Healthy Living in the North

IMAGINE grant: Discover Daycare

The outdoor play equipment and safety surface at the Discovery Childcare Centre.

It’s no secret that active outdoor play is important for children. In a recent paper on the benefits of outdoor active play, the Children’s Hospital of Eastern Ontario and their partners state that kids who are outside move more and sit less, which contributes to a wide variety of health benefits.

The importance of outdoor play was clear to the Discovery Childcare Centre in Prince Rupert, but they just didn’t have the equipment to support that active play outdoors. And so, when the Board of Directors for the centre identified a new playground as a priority, they turned to the IMAGINE Community Grants program to help make the vision a reality.

More of the outdoor play equipment at the Discovery Childcare Centre.

Through years of focused effort, the daycare fundraised almost $40,000 to put toward the purchase and installation of new playground equipment for the 32 kids in their care. Their efforts took dedication and commitment, and in fall 2017 they were very close to achieving their goal!

However, one key piece remained: site preparation, including the purchase and installation of Playfall Tile, a rubberized safety surface manufactured from recycled tires that would cushion the inevitable falls of the hundreds of children who would enjoy the equipment over the years.  The quote for this work came in at roughly $5,000, and so the Board approved the submission of an application for an IMAGINE grant. The application was approved in spring 2018 and work began in June.

After its completion in August 2018, the new playground was an immediate hit with the kids attending the centre. Having a safe place to play outside, and the right equipment for that play, made a big difference for everyone. The centre has already observed that there is room for more growth in the future, with a key focus being the development of a garden area near the playground that will let kids learn about planting, growing, and eating fresh food. IMAGINE is proud to have contributed to this amazing project, and look forward to hearing about the centre’s successes in the future!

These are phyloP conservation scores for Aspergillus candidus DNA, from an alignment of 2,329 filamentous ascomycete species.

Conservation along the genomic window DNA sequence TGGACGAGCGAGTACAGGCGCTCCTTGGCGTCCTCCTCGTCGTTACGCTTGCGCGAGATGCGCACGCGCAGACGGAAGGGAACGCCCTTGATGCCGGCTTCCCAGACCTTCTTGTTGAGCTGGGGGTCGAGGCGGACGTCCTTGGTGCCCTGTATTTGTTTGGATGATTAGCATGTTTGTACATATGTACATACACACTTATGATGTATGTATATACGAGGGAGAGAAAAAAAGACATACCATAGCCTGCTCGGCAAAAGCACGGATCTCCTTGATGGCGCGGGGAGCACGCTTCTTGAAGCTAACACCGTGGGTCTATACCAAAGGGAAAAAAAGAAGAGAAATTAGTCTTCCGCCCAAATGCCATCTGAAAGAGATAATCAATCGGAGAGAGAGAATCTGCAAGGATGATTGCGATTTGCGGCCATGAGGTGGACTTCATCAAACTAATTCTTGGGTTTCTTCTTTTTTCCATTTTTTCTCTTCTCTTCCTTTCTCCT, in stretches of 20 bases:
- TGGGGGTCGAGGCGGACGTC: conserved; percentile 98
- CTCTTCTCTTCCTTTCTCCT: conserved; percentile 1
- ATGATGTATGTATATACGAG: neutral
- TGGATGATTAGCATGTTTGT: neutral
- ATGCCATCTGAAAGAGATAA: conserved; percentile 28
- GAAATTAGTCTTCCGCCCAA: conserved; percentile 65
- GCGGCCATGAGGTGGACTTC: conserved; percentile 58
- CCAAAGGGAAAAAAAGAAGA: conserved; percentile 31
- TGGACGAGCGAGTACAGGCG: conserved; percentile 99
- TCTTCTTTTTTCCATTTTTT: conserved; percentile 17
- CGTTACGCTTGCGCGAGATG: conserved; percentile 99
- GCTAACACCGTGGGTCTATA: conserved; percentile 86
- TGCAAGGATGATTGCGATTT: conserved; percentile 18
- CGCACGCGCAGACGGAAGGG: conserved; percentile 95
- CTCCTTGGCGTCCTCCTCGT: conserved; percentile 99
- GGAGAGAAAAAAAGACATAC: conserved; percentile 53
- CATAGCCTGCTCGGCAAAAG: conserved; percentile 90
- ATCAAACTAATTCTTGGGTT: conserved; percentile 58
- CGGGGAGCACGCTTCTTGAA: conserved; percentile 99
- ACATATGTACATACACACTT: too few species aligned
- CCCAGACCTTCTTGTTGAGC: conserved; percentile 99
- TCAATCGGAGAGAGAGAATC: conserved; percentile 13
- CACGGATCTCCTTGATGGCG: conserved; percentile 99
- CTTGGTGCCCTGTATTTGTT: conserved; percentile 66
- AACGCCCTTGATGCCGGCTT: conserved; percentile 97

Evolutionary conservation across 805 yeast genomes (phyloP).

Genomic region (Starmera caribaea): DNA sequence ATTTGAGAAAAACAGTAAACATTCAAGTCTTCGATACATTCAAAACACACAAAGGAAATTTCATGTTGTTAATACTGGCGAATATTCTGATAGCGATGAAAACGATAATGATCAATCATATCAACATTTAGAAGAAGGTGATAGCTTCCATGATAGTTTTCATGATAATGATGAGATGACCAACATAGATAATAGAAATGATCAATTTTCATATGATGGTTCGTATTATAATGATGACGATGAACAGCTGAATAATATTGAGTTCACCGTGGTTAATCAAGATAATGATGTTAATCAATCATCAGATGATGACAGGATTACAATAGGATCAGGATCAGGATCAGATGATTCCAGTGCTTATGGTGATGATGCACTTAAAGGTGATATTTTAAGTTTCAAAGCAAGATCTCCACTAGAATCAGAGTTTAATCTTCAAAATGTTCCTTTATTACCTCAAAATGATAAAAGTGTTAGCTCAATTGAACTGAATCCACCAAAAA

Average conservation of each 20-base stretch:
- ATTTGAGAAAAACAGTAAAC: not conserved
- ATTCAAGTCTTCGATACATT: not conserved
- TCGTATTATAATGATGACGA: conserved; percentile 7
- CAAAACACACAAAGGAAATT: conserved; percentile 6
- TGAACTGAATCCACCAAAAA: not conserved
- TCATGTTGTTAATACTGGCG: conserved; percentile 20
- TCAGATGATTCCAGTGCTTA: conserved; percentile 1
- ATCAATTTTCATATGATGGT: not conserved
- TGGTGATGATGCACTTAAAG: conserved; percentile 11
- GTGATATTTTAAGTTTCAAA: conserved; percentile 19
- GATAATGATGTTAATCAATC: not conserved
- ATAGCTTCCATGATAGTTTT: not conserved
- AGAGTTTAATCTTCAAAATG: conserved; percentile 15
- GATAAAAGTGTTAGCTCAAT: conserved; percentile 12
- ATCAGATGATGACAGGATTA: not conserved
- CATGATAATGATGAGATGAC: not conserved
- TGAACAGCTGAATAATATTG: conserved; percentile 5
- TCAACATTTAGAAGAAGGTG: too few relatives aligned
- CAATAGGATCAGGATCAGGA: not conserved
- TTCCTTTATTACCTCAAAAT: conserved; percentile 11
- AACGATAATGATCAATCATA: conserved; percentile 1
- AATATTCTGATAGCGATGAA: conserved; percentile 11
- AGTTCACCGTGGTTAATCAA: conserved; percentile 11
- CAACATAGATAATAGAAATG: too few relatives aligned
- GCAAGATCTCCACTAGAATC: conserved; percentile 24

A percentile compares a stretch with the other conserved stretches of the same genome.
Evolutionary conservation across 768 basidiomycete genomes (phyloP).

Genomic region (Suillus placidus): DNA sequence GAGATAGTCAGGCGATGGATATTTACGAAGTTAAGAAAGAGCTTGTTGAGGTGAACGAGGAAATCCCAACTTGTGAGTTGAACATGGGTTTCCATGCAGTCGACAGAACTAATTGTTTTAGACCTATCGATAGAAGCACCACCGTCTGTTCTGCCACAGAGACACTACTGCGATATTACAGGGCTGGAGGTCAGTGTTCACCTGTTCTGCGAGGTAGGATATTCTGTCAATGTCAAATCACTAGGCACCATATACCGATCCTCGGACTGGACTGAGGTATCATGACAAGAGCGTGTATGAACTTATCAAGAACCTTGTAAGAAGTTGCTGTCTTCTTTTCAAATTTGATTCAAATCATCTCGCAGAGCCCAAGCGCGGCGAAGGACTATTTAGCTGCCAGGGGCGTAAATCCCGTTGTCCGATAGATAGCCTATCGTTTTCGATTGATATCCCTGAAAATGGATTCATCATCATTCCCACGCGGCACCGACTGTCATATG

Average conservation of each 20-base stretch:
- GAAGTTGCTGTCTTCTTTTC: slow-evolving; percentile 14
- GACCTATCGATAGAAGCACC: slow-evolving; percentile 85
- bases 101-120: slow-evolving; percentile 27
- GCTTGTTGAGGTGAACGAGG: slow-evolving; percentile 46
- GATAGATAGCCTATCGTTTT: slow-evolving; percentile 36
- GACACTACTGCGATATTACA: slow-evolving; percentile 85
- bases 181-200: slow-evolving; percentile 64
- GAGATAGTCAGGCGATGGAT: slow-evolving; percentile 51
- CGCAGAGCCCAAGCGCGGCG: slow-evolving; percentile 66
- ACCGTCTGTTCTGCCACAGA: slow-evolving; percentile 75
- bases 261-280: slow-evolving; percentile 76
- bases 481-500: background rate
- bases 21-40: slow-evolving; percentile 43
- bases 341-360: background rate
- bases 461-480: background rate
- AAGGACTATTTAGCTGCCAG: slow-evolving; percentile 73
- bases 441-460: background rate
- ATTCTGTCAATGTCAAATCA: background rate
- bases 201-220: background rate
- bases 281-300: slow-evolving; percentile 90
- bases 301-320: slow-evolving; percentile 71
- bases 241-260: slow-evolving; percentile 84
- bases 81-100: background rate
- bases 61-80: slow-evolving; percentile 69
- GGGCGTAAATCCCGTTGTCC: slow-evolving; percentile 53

The IMAGINE Grant spring cycle is now accepting applications! Get yours in today!

Andrew Steele

About Andrew Steele

Andrew Steele is the Coordinator of Community Funding Programs for Northern Health. He is passionate about community development, and believes that healthy communities are the result of many people working together toward common goals. Outside work, Andrew loves mountain biking, teaching Ride classes at The Movement, and enjoying art, culture and food with friends and family.

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IMAGINE (granting) that

It’s that time of year again, and we’re very excited! The month of March means an opportunity for anyone to take a healthy community idea and work towards making it a reality! That’s right, the spring IMAGINE Community Grants cycle has begun.

I started working at Northern Health a couple years ago, and one of my favourite things to watch has been IMAGINE Grants coming to life. There’s been so many awesome ideas put into communities, here are some of my favourites!

Youth skateboarders posing with their helmets on.

If You’re Gonna Play… Protect the Brain
The Prince Rupert RCMP worked on their goal to get at least 75% of bikers and skateboarders wearing helmets.

Children posing with signs that spell out Thank You for Supporting the Ark.

Get Outside Families
The Treehouse Housing Association taught children to help prepare healthy, on-the-go snacks to share with their parents while they explored Telkwa’s forests as families!

A view from the back of a dragon boat canoe, with paddles in the air.

Dragon Boating for All
The Quesnel Canoe Club offered community groups the chance to experience the sport of dragon boating. The project promoted safe, healthy, active living and aims to encourage more people to join the sport of paddling.

Young students in the classroom holding up books about dog education.

Dog Bite Safety Prevention
2022 students in 13 communities engaged in discussion around injury prevention through safe and positive interactions with dogs and learned how to be a responsible dog guardian. Tools and resources were provided to all participants to take home to share with their families.

You can view many more IMAGINE Grants on our IMAGINE map!

Apply Today!